The Gaelic way of living in the world
The little village of Geshader, with its eleven crofts, lies on a peninsula into Loch Roag in the district of Uig, on the west side of Lewis. The first Uig clearances began in 1804 and continued until 1851. As Comunn Eachdraidh Uig (Uig Historical Society) describes it: “The late 1840s were years of desperation in Lewis (but also elsewhere), with much of the population near starvation…” The solution for self-interested proprietors like Sir James Matheson was to encourage his tenants to emigrate. And so, in the summer of 1841, 26-year-old missionary Donald Macdonald of Geshader followed members of his family who had gone earlier to Cape Breton and sailed with his new wife, Jane, a Maclean from Lochs, on the John Walker, arriving in Sydney Mines some six weeks later. They eventually settled in North River, where Dòmhnall Ceisdear (‘Donald the Catechist’) as he was called, dedicated his life to the spiritual welfare of the Presbyterian flock. For many Gaelic immigrants of that time, their language, culture and faith were inextricably linked.
The other day, I had the pleasure of visiting a great granddaughter of Dòmhnall Ceisdear at her home in North River Bridge. Pamela (Macdonald) Morrison and her husband Donald run a B&B there. It was interesting to learn that, in 1954 when she was 15 years old, her parents Abraham and Margaret joined a more recent diaspora --namely, the one to Massachusetts-- and moved the family there. Both parents sang in the Gaelic Choir and the family attended the Needham Presbyterian Church. Pamela remembers hearing Rev. Charles (‘Holy’) Macdonald from Tarbot and Rev. A.D. Mackinnon from Lake Ainslie preaching there. On May 12, 1962, A.D. preached for the church’s 75th anniversary services and wrote in his diary: “The service at 4 o’clock was in Gaelic. The church filled to capacity. Chairs were taken in to the sanctuary and people stood around the entrance throughout the service ….Met hundreds of friends.”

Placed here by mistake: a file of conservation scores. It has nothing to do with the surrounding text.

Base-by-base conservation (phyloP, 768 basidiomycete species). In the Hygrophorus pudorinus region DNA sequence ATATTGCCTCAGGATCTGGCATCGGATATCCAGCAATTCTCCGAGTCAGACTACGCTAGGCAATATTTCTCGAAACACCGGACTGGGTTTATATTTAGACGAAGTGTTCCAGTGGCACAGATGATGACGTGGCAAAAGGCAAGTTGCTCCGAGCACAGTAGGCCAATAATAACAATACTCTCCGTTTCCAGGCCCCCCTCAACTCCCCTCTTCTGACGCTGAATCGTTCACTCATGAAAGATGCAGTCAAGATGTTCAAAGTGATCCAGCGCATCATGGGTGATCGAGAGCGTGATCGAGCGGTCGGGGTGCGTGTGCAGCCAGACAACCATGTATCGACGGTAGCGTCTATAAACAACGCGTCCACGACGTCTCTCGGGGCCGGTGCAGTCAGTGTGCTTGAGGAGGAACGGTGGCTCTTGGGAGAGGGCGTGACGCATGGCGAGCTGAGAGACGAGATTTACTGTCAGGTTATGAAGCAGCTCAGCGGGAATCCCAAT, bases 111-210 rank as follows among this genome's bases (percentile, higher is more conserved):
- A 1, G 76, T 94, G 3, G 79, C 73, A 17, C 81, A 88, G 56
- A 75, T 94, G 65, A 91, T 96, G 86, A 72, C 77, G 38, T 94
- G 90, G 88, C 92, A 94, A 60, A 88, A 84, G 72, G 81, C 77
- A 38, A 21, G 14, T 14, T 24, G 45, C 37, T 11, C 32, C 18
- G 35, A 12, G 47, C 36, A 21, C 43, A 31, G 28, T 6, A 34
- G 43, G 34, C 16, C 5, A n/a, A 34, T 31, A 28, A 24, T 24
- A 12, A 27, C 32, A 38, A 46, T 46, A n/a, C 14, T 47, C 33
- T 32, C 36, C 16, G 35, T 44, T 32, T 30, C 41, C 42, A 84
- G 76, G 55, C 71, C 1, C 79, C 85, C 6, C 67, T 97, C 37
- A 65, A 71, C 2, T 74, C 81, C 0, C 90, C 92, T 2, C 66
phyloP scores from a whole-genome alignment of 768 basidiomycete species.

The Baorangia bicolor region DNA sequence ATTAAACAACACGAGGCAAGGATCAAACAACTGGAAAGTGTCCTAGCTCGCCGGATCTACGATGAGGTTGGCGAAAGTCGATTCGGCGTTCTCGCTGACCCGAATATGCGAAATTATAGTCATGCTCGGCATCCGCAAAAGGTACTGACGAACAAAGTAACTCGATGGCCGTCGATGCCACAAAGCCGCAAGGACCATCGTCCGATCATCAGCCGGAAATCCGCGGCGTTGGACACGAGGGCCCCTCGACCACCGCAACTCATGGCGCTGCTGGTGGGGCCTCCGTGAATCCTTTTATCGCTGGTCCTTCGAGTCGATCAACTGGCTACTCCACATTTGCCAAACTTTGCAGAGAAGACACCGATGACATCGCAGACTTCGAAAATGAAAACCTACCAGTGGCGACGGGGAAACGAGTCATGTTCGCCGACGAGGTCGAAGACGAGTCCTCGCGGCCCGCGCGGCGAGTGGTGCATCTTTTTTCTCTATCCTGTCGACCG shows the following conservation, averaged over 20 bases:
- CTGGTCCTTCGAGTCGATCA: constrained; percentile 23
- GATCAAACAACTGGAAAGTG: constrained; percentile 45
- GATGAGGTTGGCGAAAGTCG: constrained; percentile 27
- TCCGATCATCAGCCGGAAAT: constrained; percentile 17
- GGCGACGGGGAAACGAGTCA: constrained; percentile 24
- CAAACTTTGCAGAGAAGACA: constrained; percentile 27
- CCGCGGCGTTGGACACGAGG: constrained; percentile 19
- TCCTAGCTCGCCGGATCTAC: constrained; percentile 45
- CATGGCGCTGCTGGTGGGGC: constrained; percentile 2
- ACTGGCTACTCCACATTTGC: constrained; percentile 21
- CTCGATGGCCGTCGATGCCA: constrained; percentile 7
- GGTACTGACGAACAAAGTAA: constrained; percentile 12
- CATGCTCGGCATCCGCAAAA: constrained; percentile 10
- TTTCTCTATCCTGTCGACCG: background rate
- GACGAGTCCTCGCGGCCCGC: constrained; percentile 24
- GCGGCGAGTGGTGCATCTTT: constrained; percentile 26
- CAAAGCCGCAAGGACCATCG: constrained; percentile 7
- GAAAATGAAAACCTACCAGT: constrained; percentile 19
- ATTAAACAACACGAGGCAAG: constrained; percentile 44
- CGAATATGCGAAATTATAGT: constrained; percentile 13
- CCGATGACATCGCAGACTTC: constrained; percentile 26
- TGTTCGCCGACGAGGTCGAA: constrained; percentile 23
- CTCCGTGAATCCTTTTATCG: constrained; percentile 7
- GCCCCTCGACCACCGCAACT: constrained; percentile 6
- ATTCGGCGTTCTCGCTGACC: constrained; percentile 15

The pull of home was strong for these Macdonalds. In 1979, after a quarter of a century away, they returned to Cape Breton from the U.S. But thinking of the many who had left their homeland never to return, I am reminded of the words of a Gaelic poem by Norman Macleod, “Am Bàrd Bochd” (the ‘Poor Bard’), at one time schoolmaster at Loch Croistean School, down the road from Geshader. In it, he mentions friends no longer there; and he concludes by extolling their loving friendship which will shine like the stars for him as long as he has life and memory.